“It makes sense to want to open up the farming industry so that the farmers can directly negotiate with the companies for pricing. At the same time, the government was negotiating with farmers about pricing, which offered a lot of security to these farmers.” 

Ghenand shared a similar sentiment with Musthafa.

She said that, “The new laws allow unregulated corporations to dictate prices on farmers. Which to I ask, why are we as people making big corporations and wealthy individuals even richer as the poor get poorer and suffer the real consequences? This results in things like the suicide crisis of the farmers.”

The reality of the bills proposed by Prime Minister Modi cannot be better summed up by Ghenand, the rich will become richer and the poor will become poorer.

These neoliberal bills will only harm India’s working class, while benefiting the wealthy 1%. 

The farmers know this, and it’s only right for them to not back down until these bills are completely thrown away.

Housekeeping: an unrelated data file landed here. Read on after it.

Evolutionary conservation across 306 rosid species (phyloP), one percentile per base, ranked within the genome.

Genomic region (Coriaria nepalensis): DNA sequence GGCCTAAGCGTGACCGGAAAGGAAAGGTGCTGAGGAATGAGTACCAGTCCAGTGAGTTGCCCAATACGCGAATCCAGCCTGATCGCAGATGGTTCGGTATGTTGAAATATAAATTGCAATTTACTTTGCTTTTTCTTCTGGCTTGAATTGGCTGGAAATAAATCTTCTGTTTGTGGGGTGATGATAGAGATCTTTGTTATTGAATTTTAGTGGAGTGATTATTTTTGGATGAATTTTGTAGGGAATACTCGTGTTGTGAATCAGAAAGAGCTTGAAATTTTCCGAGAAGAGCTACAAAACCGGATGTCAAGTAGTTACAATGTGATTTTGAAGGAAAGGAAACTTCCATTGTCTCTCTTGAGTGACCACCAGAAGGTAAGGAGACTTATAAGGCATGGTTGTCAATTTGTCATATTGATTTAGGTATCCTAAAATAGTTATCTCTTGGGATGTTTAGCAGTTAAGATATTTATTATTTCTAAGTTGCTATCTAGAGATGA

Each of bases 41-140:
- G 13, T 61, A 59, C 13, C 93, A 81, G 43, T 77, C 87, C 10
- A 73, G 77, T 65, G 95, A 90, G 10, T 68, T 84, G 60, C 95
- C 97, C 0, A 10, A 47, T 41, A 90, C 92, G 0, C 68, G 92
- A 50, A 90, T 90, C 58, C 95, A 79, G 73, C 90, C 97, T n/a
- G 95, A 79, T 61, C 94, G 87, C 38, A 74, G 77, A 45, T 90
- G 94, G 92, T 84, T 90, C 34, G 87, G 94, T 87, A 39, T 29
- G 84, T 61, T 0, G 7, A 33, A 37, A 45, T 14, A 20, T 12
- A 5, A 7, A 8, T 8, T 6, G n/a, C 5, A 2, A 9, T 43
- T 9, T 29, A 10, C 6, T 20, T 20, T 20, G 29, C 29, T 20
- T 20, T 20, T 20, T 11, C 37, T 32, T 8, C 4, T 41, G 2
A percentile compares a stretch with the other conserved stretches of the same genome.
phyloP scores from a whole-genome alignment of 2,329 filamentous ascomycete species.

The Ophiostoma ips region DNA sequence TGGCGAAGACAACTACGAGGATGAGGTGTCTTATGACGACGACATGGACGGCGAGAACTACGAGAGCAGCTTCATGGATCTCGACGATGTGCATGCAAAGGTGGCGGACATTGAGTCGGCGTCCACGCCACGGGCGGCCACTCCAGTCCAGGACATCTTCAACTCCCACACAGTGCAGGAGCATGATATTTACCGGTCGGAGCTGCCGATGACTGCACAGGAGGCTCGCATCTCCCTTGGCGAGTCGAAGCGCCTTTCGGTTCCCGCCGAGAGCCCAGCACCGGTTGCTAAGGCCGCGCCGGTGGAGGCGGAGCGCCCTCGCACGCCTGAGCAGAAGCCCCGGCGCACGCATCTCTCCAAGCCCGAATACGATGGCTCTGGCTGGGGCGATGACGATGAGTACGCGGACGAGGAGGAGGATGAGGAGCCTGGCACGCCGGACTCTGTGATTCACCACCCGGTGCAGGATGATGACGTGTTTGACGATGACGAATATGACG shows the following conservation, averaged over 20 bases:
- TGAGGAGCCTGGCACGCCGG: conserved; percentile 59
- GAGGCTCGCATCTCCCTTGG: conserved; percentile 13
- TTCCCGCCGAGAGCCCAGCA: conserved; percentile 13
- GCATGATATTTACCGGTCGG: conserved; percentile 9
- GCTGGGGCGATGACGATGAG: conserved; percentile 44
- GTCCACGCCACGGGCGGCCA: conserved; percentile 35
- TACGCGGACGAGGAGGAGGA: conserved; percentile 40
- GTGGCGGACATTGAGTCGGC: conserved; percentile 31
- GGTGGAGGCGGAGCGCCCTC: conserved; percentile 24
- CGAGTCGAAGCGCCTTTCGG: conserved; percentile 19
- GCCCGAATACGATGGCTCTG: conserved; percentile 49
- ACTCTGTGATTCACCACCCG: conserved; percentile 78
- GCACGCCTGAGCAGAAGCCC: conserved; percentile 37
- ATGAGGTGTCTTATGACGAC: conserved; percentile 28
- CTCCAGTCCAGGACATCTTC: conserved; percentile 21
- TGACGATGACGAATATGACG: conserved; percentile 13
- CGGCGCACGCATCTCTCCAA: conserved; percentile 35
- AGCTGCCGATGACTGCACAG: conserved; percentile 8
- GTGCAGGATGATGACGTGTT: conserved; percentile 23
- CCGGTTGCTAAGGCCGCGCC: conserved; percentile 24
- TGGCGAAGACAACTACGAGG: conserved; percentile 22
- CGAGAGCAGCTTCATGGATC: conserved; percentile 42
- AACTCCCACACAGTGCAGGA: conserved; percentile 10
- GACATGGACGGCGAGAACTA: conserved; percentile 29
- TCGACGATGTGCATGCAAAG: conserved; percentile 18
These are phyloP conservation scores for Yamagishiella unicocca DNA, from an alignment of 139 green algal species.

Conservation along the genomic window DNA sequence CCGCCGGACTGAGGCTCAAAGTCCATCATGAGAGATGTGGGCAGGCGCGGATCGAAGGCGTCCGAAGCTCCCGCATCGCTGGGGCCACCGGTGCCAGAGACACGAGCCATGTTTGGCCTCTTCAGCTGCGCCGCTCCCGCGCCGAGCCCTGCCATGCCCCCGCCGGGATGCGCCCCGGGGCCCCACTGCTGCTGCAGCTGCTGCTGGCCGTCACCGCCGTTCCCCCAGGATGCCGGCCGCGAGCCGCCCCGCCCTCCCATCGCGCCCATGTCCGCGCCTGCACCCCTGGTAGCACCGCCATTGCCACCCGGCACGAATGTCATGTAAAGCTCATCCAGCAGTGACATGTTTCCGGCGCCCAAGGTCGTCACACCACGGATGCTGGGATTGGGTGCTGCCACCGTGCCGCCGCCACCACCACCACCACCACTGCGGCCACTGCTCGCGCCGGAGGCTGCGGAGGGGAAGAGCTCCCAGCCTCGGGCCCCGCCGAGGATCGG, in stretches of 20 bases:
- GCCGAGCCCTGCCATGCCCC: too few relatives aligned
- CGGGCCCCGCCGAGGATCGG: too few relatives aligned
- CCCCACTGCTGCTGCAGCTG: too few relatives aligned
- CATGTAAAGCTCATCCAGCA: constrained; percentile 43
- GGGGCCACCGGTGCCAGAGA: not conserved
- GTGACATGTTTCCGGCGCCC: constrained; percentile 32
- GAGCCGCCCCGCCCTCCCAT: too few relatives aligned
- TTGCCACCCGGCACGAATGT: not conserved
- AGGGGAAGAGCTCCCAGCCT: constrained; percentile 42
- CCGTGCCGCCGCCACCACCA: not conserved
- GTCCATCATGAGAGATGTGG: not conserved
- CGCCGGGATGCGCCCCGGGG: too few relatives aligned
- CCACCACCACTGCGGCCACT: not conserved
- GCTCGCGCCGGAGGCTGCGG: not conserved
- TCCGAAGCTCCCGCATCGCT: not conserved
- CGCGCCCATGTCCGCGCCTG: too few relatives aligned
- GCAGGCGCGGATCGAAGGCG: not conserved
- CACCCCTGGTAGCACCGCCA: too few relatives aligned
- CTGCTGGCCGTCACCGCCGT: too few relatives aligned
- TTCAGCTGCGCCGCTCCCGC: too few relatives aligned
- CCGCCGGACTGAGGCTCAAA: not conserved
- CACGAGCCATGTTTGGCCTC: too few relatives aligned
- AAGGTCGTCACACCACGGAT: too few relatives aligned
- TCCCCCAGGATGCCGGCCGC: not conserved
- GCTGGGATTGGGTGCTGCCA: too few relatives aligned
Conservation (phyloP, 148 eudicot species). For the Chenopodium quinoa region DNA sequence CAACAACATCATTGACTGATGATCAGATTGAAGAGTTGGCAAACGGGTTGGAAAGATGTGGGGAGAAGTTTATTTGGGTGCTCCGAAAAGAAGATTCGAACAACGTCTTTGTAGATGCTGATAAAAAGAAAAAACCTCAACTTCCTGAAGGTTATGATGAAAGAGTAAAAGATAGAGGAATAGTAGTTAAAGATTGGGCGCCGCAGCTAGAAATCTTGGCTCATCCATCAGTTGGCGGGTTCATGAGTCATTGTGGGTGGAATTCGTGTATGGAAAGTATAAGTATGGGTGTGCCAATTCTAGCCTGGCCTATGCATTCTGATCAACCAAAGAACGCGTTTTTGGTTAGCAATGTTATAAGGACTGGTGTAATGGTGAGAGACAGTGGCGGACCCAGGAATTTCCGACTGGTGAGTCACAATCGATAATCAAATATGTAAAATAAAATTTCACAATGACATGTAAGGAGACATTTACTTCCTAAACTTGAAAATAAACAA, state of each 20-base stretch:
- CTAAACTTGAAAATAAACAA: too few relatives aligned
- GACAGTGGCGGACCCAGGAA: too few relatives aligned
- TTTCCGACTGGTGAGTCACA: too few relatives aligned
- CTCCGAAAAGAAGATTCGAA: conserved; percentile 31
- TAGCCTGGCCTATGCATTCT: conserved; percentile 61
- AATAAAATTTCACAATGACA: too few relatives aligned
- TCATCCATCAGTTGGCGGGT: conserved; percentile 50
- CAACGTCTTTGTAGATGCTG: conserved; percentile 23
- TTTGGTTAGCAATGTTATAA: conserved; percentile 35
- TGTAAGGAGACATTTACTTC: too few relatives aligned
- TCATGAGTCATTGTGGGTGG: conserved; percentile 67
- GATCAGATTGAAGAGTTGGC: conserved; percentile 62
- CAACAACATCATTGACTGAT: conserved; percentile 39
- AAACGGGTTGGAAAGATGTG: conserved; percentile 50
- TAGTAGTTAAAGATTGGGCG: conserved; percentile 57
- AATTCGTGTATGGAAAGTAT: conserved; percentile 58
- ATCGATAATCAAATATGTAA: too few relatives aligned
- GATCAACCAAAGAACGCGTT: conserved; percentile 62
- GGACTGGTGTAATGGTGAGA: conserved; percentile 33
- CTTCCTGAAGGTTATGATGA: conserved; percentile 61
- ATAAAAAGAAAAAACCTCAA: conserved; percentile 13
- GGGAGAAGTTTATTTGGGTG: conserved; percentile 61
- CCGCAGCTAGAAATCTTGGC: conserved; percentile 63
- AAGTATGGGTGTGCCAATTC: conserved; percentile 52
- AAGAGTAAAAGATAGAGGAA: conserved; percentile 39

What’s Next?

(Anushree Fadnavis / Reuters)

The future is uncertain for the farmers right now, but their spirit is still alive and well. They currently have protest camps outside New Delhi, taking over the highways. 

The camps act as mini functioning communities with any essential service you can imagine: medical centers, food centers, places to wash your clothes and more. It is not only home to protesters, but their families as well, all to support the farmers and their cause.

The scene is not saddening either, there are people playing games, singing, and children having fun. The sense of solidarity between these camps is genuinely inspiring.

While the farmers fight for their rights with the world watching, it is only right that the rest of the world stands with them. The unification of all working people is in the best interest of all of us to create the equitable world we deserve.